In biblical times, Jewish men wore a garment called a talith, talit (Pronounced tah-leet) or prayer shawl all the time – not just at prayer. Talith contains two Hebrew words; tal meaning tent and ith meaning little. Thus, you have “little tent.” Each man had his own little tent.
The apostle Paul was a Pharisee, but also a tentmaker (Acts 18:3). Many believe that he made Prayer Shawls, not tents to live in. Training and intensely specific skills were needed to make an acceptable talit-- and a lengthy article could be written on that topic alone.
Six million Jews could not fit into the tent of meeting that was set up in the Old Testament.
Therefore, what was given to them was their own private sanctuary where they could meet with God. Each man had one. It was his Prayer Shawl or Talit. They would pull it up over their head, forming a tent, where they would begin to chant and sing their Hebrew songs, and call upon Elohim, Yaweh, Adonai.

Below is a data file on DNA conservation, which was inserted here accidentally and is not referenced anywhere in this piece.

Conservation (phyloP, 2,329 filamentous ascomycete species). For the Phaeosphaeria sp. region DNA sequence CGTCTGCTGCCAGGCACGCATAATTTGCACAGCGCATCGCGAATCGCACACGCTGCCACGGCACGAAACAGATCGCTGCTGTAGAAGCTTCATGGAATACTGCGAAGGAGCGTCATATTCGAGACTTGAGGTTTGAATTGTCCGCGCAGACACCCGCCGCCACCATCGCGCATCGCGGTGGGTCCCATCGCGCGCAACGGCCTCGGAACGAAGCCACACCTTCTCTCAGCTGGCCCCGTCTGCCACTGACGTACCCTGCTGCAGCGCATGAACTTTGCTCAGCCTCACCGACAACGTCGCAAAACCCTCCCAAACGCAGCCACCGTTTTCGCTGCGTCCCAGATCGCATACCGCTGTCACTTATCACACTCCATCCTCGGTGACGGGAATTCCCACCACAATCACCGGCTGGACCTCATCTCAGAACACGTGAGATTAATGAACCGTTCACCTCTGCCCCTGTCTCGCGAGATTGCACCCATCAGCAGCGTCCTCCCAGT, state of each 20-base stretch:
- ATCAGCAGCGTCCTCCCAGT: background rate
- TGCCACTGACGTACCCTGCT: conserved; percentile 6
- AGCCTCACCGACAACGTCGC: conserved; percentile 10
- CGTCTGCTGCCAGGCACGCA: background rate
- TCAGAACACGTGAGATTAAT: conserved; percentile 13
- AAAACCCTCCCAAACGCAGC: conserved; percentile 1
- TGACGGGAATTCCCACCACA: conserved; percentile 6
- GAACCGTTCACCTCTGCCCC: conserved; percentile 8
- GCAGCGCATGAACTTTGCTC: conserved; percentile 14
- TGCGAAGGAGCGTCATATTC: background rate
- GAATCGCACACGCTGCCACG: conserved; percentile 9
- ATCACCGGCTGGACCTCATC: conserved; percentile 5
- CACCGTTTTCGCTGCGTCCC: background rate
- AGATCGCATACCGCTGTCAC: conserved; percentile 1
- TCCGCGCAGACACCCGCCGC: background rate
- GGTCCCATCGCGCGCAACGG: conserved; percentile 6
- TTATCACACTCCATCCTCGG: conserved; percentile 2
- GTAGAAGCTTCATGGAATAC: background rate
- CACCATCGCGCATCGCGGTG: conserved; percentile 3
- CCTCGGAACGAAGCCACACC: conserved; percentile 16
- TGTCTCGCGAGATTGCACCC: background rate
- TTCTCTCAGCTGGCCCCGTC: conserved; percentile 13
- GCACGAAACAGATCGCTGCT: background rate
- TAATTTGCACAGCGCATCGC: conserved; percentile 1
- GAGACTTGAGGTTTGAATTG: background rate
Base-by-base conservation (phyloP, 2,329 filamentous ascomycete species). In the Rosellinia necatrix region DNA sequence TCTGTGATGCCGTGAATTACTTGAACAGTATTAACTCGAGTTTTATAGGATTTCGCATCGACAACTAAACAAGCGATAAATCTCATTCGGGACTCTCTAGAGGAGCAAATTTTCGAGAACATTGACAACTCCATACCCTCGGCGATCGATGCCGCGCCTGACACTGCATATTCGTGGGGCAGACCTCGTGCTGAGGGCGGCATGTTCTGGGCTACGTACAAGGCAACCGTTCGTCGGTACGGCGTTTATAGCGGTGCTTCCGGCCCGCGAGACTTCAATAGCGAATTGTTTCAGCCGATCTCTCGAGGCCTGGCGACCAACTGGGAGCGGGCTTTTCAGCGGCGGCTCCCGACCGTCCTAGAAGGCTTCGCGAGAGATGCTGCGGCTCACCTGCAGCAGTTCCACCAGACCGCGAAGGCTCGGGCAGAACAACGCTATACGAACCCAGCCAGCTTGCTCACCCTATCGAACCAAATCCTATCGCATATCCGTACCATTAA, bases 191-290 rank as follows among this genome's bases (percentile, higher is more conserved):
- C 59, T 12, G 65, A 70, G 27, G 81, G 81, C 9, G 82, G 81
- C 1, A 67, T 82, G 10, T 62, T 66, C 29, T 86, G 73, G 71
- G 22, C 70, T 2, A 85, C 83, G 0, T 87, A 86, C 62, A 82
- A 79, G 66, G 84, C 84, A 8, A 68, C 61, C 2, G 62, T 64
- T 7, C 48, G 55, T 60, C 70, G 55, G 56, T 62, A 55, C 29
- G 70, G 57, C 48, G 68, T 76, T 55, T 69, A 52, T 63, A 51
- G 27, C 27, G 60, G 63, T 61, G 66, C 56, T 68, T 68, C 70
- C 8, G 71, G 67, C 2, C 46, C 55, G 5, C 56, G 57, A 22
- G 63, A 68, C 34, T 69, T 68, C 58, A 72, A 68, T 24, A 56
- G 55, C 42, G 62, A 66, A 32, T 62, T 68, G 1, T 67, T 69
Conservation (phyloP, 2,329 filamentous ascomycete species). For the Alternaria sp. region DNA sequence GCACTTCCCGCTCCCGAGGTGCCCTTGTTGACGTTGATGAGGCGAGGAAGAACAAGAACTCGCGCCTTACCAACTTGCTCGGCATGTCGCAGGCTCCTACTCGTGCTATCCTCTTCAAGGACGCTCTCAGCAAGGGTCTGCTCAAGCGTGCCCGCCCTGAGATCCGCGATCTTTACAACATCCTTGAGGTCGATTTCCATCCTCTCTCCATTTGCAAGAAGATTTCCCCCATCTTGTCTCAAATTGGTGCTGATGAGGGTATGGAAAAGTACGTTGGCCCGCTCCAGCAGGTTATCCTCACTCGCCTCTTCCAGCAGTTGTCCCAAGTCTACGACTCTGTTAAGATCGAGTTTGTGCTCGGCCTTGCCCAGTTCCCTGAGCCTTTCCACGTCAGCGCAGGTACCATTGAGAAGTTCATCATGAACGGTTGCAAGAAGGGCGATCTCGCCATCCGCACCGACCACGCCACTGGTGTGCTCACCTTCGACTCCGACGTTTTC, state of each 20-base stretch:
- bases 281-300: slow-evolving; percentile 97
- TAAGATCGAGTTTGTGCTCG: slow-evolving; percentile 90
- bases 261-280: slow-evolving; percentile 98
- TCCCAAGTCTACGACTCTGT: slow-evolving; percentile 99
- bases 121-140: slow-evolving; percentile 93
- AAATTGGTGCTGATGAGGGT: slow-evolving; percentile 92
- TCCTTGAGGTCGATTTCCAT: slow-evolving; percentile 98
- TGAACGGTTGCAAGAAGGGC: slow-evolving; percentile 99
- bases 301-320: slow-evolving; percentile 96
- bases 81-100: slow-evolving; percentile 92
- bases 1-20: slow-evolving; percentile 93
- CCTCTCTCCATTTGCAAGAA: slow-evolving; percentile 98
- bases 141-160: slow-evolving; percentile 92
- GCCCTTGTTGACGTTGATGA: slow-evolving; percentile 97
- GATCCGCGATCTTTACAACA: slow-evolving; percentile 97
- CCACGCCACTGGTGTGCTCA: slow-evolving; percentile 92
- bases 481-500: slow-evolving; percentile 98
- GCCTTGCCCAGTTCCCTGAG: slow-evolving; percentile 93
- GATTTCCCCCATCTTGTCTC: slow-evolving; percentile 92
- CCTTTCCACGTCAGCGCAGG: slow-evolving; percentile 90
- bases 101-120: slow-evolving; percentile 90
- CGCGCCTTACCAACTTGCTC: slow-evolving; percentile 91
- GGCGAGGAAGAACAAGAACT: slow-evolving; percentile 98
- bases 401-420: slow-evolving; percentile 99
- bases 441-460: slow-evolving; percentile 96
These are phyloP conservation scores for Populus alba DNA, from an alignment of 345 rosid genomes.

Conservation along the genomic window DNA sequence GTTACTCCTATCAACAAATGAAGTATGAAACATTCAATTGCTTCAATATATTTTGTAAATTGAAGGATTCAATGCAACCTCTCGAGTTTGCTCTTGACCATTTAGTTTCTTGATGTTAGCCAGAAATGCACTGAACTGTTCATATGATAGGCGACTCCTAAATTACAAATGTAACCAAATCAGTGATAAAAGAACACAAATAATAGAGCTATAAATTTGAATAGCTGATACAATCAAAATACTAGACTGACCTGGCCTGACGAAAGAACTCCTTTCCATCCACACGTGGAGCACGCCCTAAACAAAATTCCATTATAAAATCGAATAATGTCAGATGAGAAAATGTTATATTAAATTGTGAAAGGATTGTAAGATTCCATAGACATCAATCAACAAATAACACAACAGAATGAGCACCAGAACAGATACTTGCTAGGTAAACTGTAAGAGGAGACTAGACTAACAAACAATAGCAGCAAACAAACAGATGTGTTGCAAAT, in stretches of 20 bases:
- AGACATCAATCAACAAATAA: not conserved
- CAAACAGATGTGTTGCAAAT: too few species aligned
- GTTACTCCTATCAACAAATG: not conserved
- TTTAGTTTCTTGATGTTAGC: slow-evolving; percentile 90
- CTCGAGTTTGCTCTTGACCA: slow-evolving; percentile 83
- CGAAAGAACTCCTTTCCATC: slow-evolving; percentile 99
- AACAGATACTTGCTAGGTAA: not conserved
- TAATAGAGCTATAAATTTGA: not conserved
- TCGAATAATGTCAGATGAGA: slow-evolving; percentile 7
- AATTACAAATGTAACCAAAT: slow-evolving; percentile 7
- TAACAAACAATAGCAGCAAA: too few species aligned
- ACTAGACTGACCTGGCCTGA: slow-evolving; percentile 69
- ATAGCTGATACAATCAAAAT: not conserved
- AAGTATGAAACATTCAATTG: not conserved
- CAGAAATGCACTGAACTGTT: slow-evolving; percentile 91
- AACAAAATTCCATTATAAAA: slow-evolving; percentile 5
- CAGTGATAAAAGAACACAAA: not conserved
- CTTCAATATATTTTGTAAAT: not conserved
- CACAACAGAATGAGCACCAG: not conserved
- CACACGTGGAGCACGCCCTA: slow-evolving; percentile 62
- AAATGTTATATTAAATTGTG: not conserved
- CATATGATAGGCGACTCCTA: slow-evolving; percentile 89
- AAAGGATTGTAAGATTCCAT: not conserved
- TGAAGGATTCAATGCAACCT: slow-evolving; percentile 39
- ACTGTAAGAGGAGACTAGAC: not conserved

It was intimate, private, and set apart from anyone else – enabling them to totally focus upon God. This was their prayer closet.
[The jury is still out on this interpretation of "closet/tent," but I think it has some merit because in Biblical times, regular tent making was the work of women. Praying under a talit would have diminished outside distractions and certainly may have helped the one praying to maintain a deeper focus.]